Biden Allocates $850M to End HIV Epidemic

The proposed funds include $165 million more for the Ryan White HIV/AIDS Program, $47 million more for HIV and hepatitis prevention activities at the Indian Health Service, and $115 million for CDC HIV prevention programs.

In his latest budget, President Joe Biden has proposed an increase of $377 million, for a total of $850 million, toward federal government efforts to end the HIV epidemic by 2030.

Carl Schmid, executive director of the HIV+Hepatitis Policy Institute, was very pleased with Biden’s efforts as he makes good on his commitment to end HIV in the U.S by calling for increased funding for HIV prevention, care, and treatment programs in jurisdictions with the highest levels of HIV.

The proposed funds include $165 million more for the Ryan White HIV/AIDS Program, $47 million more for HIV and hepatitis prevention activities at the Indian Health Service, and $115 million for CDC HIV prevention programs.

“Last year, the administration proposed significant increases, but we only ended up getting $70 million after COVID-19 stalled progress and Congress fell short in providing the requested increases,” says Schmid. “Hopefully, Congress will support these proposals so our efforts to end HIV can get back on track.”

The budget also calls for the creation of a 10-year, $9.8 billion nationwide pre-exposure prophylaxis (PrEP) delivery program.

“This is great news and shows the president is committed to ending HIV by boosting the budget for these efforts,” Schmid said. “The $9.8 billion mandatory spending is really big. It’s a rather large amount of money, and I was shocked when I saw the number because we were asking for $400 million the first year.”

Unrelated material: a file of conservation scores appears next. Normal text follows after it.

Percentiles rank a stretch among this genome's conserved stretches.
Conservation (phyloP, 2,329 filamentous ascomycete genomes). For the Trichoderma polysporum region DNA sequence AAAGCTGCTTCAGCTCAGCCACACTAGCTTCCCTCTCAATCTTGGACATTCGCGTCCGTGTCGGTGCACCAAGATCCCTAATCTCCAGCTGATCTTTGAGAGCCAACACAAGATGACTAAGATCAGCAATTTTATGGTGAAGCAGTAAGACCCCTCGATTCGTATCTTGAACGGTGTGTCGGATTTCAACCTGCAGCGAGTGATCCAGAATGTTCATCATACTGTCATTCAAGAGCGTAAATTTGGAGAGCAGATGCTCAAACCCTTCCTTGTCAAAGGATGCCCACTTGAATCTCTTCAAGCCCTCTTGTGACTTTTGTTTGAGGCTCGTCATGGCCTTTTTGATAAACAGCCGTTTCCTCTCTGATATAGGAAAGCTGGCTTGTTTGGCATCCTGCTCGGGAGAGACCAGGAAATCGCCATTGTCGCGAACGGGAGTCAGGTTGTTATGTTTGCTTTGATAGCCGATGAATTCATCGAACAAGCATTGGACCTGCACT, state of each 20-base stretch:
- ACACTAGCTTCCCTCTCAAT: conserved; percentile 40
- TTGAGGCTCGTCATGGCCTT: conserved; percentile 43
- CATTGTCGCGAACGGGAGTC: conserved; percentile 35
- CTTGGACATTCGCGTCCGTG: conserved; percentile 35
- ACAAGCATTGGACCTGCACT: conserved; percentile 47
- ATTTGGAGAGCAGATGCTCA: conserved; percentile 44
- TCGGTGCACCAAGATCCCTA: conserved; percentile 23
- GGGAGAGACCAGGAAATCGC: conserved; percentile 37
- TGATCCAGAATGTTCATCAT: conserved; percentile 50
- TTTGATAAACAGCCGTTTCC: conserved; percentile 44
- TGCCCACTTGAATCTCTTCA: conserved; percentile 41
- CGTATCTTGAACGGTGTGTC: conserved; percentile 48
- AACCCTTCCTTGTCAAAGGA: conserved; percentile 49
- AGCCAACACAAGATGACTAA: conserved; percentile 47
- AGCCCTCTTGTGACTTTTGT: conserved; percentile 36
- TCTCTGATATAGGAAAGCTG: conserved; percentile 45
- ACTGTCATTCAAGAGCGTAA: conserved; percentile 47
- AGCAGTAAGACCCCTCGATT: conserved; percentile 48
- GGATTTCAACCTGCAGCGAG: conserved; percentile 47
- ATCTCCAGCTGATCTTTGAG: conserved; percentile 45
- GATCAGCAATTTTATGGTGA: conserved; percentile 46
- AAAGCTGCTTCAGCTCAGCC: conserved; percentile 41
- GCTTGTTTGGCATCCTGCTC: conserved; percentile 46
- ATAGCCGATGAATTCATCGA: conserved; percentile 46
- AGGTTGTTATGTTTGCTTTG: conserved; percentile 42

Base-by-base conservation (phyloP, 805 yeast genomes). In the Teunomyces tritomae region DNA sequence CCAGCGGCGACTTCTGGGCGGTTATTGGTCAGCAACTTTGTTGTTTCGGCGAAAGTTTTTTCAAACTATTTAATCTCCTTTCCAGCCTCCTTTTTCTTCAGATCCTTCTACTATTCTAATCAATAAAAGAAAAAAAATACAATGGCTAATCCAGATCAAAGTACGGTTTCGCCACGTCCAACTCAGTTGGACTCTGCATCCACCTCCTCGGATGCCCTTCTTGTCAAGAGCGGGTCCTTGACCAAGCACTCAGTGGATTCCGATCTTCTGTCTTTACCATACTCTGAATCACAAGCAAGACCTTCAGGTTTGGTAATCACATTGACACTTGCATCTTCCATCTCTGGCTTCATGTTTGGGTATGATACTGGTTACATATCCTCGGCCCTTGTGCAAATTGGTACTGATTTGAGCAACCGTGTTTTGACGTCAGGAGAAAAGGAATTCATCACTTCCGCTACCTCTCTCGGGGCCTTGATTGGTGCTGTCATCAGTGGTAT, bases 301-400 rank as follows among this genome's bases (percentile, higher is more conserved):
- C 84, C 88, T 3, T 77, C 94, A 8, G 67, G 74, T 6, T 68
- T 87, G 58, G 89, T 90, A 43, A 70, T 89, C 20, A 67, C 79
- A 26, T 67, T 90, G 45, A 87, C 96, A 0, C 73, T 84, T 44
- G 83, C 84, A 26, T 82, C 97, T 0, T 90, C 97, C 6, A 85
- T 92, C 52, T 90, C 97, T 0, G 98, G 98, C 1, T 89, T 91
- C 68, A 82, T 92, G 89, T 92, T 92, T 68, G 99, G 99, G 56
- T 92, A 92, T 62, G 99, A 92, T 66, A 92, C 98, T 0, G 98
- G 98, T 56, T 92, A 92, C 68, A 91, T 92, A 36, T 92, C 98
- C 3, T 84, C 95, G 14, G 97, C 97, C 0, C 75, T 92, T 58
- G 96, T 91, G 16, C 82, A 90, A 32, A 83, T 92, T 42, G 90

Although very few details about this have been made public at this time, Schmid believes it will include a beefing up of the grant programs and a drug purchasing program for generic drugs.

“We want to make sure the newer, long-acting drugs get to the people,” he said. “We have to get Congress to go along with it now.”

The PrEP Assistance Program Act (HR 5605), introduced by Reps. Bonnie Watson Coleman, Barbara Lee, Adam Schiff, and Mondaire Jones currently has a total of 50 cosponsors . The legislation would establish a grant program to provide PrEP and related services to individuals at no cost.

“This is particularly necessary for those communities who have not taken full advantage of the highly effective HIV prevention drugs, including Black and Latino gay men and Black women,” Schmid comments. “Even with the availability of low-cost generic and free daily oral PrEP drugs, uptake has been low due to the lack of community and provider outreach, lab and other medical costs, along with stigma.”

He adds that the proposal in the budget would include the recently approved once-every-two-months PrEP drug, and also provide incentives for the development of more longer-acting drugs.”

“In many ways, this is a very bold budget,” Schmid continues. “Now it will be up to the Congress to deliberate and pass funding bills and a PrEP delivery program that are acceptable to both the House and the Senate. “